Author and Nature artist Dorothy Lander grew up on the Rice Lake Plains in the 1950s and early 1960s, beginning a lifelong practice of collecting and preserving plant specimens and learning their names, as had pioneer, botanist, and literary powerhouse Catharine Parr Traill (CPT) a century earlier. The land where the Traill family lived in the octagonal Tower (the provenance of Tower Farm, later Tower Manor) and attended Anglican worship services at the Valley of the Big Stone has been part of the Lander family lineage since 1874. The outdoor worship services in 1846 preceded the first service in the wooden chapel of St. George’s in Gore’s Landing, which the Traill family attended in January 1847. The publishers (HARP Publishing The People’s Press) chose St. George’s Chapel to release the book ReReading Catharine Parr Traill to acknowledge this history—and on National Truth and Reconciliation Day (Sept. 30), as an opportunity to strengthen right relationships between Indigenous and Settler Peoples. The grave of CPT’s grandson Henry Strickland Atwood, who died in January 1864 aged three, is in the churchyard and was the site for a symbolic gesture of Every Child Matters on Sept. 30, 2021. When the book is released on Sept. 30. 2022, we will mark the day with a procession of Indigenous and Settler children bearing baskets of orange and white flowers to Baby Henry’s grave.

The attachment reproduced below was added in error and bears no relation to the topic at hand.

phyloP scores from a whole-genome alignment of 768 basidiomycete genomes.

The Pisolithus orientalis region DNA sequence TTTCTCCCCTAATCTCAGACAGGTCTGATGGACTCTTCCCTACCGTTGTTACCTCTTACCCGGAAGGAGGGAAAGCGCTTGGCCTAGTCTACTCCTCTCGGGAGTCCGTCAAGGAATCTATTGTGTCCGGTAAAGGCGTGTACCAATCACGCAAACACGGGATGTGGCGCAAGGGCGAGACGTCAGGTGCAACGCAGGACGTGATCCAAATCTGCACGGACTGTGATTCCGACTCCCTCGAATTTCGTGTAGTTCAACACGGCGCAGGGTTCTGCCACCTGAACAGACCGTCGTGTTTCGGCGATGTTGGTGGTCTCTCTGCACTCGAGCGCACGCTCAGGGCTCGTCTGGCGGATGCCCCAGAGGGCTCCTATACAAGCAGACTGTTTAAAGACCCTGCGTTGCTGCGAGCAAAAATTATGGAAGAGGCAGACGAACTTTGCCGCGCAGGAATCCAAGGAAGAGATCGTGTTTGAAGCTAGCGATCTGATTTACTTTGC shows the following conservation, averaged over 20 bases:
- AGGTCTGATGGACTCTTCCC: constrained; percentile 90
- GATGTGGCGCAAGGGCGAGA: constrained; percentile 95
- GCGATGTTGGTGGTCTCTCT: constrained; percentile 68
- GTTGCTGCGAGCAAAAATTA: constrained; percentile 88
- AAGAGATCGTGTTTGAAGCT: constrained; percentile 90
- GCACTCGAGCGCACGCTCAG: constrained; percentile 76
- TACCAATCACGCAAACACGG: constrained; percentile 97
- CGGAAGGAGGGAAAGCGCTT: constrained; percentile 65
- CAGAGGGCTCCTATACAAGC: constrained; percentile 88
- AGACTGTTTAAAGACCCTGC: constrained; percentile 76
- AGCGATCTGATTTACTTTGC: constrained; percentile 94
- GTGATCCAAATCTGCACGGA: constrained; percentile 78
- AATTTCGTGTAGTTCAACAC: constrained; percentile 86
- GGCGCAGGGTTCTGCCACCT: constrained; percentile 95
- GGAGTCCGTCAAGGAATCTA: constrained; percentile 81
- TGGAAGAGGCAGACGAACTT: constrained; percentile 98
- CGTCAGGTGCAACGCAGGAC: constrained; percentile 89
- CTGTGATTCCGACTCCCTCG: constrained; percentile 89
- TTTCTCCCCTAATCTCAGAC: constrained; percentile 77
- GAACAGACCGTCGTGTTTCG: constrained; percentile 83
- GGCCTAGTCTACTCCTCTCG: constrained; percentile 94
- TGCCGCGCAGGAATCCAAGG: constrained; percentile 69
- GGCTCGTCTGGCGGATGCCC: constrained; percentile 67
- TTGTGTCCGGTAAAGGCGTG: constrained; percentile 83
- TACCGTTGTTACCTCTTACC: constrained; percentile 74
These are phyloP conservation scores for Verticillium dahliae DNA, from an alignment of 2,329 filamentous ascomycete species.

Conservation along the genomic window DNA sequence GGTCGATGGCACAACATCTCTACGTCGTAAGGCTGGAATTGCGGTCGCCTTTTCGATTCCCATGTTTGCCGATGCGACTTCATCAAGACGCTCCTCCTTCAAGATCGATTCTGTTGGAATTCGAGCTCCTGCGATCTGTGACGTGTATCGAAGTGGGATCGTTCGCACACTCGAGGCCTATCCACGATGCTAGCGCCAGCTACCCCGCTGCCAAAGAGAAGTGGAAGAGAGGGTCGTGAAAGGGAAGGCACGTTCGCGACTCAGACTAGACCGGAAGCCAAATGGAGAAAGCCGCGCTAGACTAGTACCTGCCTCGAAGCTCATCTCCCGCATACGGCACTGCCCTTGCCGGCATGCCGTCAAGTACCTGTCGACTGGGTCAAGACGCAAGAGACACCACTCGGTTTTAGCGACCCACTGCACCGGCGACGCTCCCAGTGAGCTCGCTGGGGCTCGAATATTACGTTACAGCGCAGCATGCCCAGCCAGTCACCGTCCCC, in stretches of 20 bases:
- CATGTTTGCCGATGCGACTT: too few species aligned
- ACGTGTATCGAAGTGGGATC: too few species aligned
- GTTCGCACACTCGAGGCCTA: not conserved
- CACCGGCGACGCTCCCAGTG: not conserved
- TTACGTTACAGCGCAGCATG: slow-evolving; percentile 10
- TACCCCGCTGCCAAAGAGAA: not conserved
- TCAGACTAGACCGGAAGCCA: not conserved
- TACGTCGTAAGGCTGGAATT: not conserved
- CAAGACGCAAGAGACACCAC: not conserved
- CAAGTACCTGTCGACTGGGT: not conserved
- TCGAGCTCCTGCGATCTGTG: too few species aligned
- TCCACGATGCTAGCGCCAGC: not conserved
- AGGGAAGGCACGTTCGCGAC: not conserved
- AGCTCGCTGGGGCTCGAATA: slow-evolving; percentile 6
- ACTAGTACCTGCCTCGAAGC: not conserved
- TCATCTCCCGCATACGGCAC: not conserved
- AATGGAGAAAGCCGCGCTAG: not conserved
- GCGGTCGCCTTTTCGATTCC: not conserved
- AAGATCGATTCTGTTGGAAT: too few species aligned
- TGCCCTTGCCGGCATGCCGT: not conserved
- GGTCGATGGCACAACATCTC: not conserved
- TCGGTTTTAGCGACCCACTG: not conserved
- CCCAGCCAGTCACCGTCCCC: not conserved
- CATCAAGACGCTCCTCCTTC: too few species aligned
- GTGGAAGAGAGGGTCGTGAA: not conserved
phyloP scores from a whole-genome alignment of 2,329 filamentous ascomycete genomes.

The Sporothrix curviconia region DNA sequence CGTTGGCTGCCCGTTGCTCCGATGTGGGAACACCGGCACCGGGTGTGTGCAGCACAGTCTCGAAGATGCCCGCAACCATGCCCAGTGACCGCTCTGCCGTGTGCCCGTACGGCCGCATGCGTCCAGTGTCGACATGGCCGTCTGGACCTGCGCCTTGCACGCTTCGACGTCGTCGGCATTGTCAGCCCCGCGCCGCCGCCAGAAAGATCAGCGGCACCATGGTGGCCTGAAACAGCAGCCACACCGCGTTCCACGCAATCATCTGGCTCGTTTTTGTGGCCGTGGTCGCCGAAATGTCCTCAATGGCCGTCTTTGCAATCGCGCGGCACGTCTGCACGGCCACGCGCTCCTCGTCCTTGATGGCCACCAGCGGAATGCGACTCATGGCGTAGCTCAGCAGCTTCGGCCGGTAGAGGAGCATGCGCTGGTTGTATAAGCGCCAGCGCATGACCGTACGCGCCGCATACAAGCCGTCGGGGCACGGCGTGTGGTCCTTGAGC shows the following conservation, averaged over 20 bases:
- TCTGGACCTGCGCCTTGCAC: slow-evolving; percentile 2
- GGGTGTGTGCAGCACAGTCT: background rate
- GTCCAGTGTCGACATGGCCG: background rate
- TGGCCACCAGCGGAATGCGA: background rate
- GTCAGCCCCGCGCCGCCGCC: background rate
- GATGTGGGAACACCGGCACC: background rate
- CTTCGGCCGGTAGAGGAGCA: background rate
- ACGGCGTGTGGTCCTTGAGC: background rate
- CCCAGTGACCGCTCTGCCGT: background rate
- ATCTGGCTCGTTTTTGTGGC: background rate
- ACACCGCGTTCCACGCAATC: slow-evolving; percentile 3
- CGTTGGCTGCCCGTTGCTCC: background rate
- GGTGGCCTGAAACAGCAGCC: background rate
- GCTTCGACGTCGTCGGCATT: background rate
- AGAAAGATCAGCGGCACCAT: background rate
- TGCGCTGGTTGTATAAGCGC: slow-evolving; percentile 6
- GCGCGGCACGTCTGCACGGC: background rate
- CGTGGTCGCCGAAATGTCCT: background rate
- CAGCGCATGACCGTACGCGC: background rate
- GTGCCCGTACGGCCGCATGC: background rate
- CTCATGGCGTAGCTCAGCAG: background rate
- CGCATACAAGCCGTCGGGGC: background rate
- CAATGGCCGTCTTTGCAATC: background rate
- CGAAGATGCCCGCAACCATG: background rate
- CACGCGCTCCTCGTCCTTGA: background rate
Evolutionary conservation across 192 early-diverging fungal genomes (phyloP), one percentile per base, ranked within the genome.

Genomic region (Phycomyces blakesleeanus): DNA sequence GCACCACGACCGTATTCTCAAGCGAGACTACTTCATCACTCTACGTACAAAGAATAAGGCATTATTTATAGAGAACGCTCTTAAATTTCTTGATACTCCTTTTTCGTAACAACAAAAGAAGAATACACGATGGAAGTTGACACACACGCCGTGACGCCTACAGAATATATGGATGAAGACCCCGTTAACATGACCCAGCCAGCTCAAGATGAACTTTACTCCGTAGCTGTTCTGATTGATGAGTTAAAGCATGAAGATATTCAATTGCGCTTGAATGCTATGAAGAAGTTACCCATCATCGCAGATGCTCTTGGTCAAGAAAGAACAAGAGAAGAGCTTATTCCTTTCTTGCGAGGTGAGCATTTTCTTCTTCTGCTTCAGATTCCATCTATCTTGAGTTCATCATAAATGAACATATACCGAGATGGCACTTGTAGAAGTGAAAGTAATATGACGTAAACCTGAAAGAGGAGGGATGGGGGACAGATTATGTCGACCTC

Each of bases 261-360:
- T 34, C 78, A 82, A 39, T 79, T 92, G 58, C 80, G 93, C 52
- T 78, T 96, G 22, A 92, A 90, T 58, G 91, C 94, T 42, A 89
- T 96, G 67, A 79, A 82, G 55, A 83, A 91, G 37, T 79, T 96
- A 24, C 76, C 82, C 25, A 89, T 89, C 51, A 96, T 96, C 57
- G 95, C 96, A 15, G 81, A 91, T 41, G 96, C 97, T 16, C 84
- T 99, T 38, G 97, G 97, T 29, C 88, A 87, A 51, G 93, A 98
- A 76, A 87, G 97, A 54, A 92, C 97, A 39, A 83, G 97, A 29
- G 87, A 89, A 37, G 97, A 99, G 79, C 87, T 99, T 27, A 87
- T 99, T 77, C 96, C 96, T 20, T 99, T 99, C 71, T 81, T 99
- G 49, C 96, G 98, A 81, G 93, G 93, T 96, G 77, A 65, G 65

ReReading Catharine Parr Traill: Stranging the Familiar is a decolonizing memoir and a Truth and Reconciliation project, building on the life jolt Dorothy experienced on re-reading CPT’s 1852 children’s story Canadian Crusoes: A Tale of the Rice Lake Plains during the pandemic lockdown. Sixty-five years after last hearing her father read it aloud over several successive Sundays, Dorothy owns the “truth” of her unaware complicity in Canada’s colonization project. She exposes the colonizer messages in Canadian Crusoes—messages that support white supremacy and the Doctrine of Discovery, which must have been “read” into her very cells as a child. Dorothy faces up to the contradictions that her revered “floral godmother” represents. Without missing a beat, CPT moves from racialized stereotypes of Indigenous Peoples as stupid, uneducable, dirty, bloodthirsty, and uninventive to her positive portrayals of the Mohawk maid Indiana whose Indigenous knowledge carries the three Settler Canadian Crusoes through three winters on the Rice Lake Plains.
Dorothy’s singular effort of producing a “settler accountability narrative” blossomed into a Truth and Reconciliation project when several citizens of Alderville First Nation added their contributions. Notably, Maurice Switzer, whose grandfather Moses Muscrat Marsden was chief of Alderville 1905-1909, wrote the Foreword to ReReading Catharine Parr Traill.